I claimed in a comment on @Zander's answer that "a cleaner diagram could even make [his 'Least Algebraic' proof] a Proof Without Words". Well, I've done a cleaning pass for fun, but since the order of construction of the elements isn't necessarily clear, I'll offer a Proof With Words. (Actually, since I tried to reduce labeling clutter in the images, my prose has descriptor clutter, so that this is really a Proof With Way Too Many Words.)
Given parabolas with foci $F$ and $G$ and common chord $AB$ (all marked with stars), let $C$ be the midpoint of $AB$, let $M$ and $N$ be the points where the perpendicular bisector of $AB$ meets the parabolas' axes (as shown), and let $O$ be the point on $MN$ such that $NO = CM$.
In the first image, we drop a perpendicular from $C$, through $P$ on a parabola, to the corresponding directrix. Classic reflection properties ensure both that the tangent line through $P$ is parallel to $AB$, and that it is perpendicular to the hypotenuse of (green) $\triangle F$. Consequently, that hypotenuse is parallel to $MN$, and we have $\triangle F \cong \triangle N \cong \triangle O$; in particular, the height of $\triangle O$ is congruent to the height of $\triangle F$.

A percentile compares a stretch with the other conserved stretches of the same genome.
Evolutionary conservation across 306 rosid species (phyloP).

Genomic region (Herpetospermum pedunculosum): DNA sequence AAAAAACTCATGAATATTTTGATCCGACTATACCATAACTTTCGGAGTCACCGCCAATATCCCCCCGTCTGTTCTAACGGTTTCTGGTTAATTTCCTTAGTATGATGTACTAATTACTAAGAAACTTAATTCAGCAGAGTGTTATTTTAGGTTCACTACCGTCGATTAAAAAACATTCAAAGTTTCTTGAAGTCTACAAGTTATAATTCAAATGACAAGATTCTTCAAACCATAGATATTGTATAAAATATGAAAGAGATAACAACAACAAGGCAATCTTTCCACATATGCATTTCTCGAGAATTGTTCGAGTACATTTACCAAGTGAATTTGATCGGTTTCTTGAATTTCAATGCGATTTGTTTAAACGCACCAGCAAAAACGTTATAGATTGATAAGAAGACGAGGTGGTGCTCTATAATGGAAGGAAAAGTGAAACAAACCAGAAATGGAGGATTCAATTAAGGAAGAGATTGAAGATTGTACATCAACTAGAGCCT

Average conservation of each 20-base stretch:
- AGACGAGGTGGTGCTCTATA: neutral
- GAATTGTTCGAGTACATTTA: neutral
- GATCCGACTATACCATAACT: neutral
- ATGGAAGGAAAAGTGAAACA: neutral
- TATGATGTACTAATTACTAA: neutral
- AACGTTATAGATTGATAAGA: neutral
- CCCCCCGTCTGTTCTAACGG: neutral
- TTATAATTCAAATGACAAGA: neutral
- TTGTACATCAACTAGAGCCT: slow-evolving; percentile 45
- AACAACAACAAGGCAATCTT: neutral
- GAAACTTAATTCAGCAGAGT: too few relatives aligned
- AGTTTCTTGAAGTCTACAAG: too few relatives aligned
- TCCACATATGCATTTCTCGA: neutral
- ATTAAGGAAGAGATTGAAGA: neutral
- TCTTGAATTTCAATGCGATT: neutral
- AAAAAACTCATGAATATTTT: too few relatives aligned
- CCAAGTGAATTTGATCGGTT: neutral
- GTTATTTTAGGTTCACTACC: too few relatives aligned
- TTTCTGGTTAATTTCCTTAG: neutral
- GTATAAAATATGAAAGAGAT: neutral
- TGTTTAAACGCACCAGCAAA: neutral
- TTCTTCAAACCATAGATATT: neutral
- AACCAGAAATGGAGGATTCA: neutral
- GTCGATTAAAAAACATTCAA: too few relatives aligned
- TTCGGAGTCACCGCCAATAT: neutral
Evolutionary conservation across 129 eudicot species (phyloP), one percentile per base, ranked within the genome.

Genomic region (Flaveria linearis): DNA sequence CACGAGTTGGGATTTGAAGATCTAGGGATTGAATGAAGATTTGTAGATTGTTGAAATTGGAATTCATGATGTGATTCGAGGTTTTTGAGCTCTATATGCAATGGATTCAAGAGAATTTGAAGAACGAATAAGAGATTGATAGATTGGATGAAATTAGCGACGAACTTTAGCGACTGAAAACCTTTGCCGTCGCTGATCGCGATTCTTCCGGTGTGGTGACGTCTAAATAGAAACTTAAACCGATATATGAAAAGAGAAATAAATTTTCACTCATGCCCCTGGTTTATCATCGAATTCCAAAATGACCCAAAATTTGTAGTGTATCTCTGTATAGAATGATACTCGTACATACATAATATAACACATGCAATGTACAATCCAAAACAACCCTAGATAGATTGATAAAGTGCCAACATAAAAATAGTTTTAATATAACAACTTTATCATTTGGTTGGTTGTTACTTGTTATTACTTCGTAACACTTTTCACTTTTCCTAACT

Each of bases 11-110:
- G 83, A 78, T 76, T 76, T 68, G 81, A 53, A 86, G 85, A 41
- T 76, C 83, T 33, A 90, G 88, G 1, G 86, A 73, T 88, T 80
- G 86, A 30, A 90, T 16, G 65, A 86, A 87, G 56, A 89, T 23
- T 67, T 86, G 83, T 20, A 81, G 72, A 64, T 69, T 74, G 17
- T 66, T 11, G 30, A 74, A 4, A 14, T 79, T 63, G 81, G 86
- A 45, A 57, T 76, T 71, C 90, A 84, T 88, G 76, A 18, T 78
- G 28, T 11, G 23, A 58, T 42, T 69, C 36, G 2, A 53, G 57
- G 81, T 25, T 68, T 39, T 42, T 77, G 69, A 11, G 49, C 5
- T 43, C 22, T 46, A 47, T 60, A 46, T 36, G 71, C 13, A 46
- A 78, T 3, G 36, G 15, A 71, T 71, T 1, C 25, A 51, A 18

Likewise, in the second figure, the perpendicular from $C$ determines $Q$, such that the tangent through $Q$ is parallel to $AB$ and perpendicular to the hypotenuse of (orange) $\triangle G$. Thus, $\triangle G \cong \triangle M \cong \triangle O$, with the width of $\triangle G$ matching the width of $\triangle O$.
The upshot: The displacement of $O$ from the intersection of the parabolas' axes is determined by each parabola's focus-to-directrix distance, and is therefore independent of the choice of common chord $AB$. As $O$ lies on the perpendicular bisector of each such common chord, it is the center of a circle containing the four points of intersection of the two parabolas.
Note. The displacement of $O$ from the axes is independent of the distance from $F$ to the axis through $G$, and independent of the distance from $G$ to the axis through $F$. That is, we can move the "$F$" parabola up and down, and the "$G$" parabola left and right, and $O$ will remain the center of the circle containing the points of intersection. (Of course, the radius of the circle changes.) Interesting.
Note. My figure cheats a little, because I approximated parabolas with ellipses in Photoshop (which really isn't the best tool for this job).